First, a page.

In the late ‘90s, I discovered Lois Lowry’s middle grade Anastasia Krupnik books in my elementary school library and immediately had to read the whole series. I related deeply to Anastasia, a bookish, inquisitive, and dramatic girl. She, her little brother Sam, and her quirky parents were by far the most similar characters to my family that I’d ever found. Madeleine L’Engle’s loving families talk to each other in a way that I found oddly formal. In contrast, Anastasia’s parents support her unconditionally while bantering casually.
As an adult, I understand why these books are frequently challenged and banned. They introduce adult topics like death, sex, and alcohol in a way that some people would find irreverent or inappropriate. Published between the late 1970s and 1990s, the books contain cultural and technological references that sound dated today. Overall, though, I think that the series holds up well. Here are a few reasons why the Anastasia books still seem so modern, even today:
She chronicles her thoughts obsessively. In the first book, each chapter ends with a list of Anastasia’s loves and hates. The rest of the series contains similar lists, which Anastasia crosses out and updates, according to her mood. People have always used diaries to chronicle their lives privately. However, the idea of recording fleeting likes and dislikes was new to me in the ‘90s. With social media profiles and playlists, the compulsion to keep track of our favorites seems more common today.
She catfishes a guy. Long before dating apps, Anastasia utilizes the 1991 equivalent of online dating: newspaper personals ads. In Anastasia at This Address, she replies to an ad from a 28-year-old “SWM” (single white male) with a photo of her mother when she was in her twenties. Anastasia rationalizes that this is what she’ll look like at that age. Nowadays, we understand the dangers that children can face from adults online. Luckily, it ends hilariously but is also a cautionary tale about misrepresenting yourself.
She’s not afraid to take risks or leave her comfort zone. In Anastasia’s Chosen Career, she signs up for a modeling class after getting a class assignment about her career plans. She’s never had any interest in modeling but is sold on the class’s promise of developing self-confidence and “poise.” For an academically talented student like Anastasia, it’s a learning experience to realize that she won’t be the star of every class.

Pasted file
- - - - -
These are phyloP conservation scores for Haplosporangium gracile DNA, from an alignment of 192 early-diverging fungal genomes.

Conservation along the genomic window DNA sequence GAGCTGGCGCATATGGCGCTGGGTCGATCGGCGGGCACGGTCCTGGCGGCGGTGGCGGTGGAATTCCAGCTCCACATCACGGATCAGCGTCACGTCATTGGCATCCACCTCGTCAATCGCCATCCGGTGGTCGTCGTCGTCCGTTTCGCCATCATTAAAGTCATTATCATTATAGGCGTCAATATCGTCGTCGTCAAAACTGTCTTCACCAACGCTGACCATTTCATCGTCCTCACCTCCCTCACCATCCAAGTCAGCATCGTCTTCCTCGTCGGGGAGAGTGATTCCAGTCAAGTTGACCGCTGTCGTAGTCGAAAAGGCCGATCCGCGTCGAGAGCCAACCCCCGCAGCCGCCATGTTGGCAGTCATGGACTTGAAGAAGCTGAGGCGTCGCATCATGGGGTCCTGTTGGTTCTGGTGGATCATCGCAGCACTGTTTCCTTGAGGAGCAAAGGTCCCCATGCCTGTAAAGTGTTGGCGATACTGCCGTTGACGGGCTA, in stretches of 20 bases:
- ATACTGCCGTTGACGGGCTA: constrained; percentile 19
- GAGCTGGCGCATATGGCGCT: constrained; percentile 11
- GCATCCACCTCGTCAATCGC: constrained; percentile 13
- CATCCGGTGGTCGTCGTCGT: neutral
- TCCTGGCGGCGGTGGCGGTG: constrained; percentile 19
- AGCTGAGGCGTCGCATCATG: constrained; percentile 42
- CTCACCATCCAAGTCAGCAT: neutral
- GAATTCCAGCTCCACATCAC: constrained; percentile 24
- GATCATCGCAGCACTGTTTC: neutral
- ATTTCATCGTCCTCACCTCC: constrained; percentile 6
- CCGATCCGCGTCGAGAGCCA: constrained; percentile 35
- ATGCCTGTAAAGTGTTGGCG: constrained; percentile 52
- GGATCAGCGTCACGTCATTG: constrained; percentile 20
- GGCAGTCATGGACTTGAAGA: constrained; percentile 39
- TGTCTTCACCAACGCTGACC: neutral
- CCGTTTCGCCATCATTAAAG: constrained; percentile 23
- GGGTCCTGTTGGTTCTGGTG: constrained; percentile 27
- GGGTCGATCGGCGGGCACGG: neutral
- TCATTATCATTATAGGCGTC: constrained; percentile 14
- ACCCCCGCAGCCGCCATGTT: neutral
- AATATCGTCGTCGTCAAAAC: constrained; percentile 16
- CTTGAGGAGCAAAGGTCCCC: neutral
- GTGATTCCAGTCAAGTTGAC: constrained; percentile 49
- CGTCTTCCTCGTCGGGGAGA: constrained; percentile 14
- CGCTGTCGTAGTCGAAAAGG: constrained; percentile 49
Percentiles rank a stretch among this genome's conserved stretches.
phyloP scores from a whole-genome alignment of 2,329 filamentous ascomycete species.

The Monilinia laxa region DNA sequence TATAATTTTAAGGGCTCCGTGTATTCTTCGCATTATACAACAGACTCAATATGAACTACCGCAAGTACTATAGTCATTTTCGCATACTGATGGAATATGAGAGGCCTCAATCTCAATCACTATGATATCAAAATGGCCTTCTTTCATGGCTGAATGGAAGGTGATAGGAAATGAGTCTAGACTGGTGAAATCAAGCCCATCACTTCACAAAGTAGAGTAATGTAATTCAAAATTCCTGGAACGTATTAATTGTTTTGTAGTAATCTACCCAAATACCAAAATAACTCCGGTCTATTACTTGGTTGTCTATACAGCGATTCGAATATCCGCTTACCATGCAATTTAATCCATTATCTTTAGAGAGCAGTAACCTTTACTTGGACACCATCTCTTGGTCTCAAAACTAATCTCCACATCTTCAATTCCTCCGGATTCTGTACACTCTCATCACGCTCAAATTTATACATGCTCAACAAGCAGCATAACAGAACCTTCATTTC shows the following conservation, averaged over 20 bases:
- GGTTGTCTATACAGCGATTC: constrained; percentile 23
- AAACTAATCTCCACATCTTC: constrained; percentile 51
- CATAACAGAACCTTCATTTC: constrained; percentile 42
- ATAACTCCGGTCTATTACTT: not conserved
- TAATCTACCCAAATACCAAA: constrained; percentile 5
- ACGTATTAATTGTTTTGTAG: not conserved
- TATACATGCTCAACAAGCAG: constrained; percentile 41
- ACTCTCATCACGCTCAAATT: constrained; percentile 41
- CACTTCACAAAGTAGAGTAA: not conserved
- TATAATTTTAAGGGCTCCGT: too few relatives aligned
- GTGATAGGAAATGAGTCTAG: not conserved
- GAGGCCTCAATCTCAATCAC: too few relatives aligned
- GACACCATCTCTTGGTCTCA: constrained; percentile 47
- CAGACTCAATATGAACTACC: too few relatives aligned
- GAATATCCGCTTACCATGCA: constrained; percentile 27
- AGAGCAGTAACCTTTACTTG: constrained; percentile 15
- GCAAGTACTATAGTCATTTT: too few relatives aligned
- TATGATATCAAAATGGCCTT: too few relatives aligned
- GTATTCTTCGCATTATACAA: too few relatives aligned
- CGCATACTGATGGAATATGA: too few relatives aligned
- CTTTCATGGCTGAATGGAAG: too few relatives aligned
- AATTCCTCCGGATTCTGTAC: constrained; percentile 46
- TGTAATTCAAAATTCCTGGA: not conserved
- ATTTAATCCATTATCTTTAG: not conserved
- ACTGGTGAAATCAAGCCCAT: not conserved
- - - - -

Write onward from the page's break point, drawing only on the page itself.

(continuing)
Her parents don’t tolerance prejudice—even ironically. In Anastasia at Your Service, she has a summer job working for an elderly, rich woman. Anastasia jokingly repeats her employer’s derogatory, classist, and possibly racist comment about a low-income housing project. Her dad is angry but turns it into a teaching moment and takes her to the low-income neighborhood where he grew up.
She has problematic faves. In Anastasia Has the Answers, Anastasia is obsessed with Gone with the Wind and has a crush on Clark Gable. Because she’s a budding feminist and has liberal parents, Anastasia will probably eventually notice the racism, sexism, and dubious consent in both the book and movie versions of that story. However, at least for now, she’s caught up in the romance. Our tastes don’t always align with our politics.
She acknowledges a “girl crush,” and her parents accept her completely. Also in Anastasia Has the Answers, our protagonist has a crush on her female gym teacher. Anastasia worries that her feelings are “gross,” and her mother assures her that these crushes are common and not gross at all. Maybe if this were written today, it would be clearer whether Anastasia feels attraction, admiration, or both for her teacher. Especially for preteens and teens, learning that you aren’t alone or shameful in your feelings can be life-changing.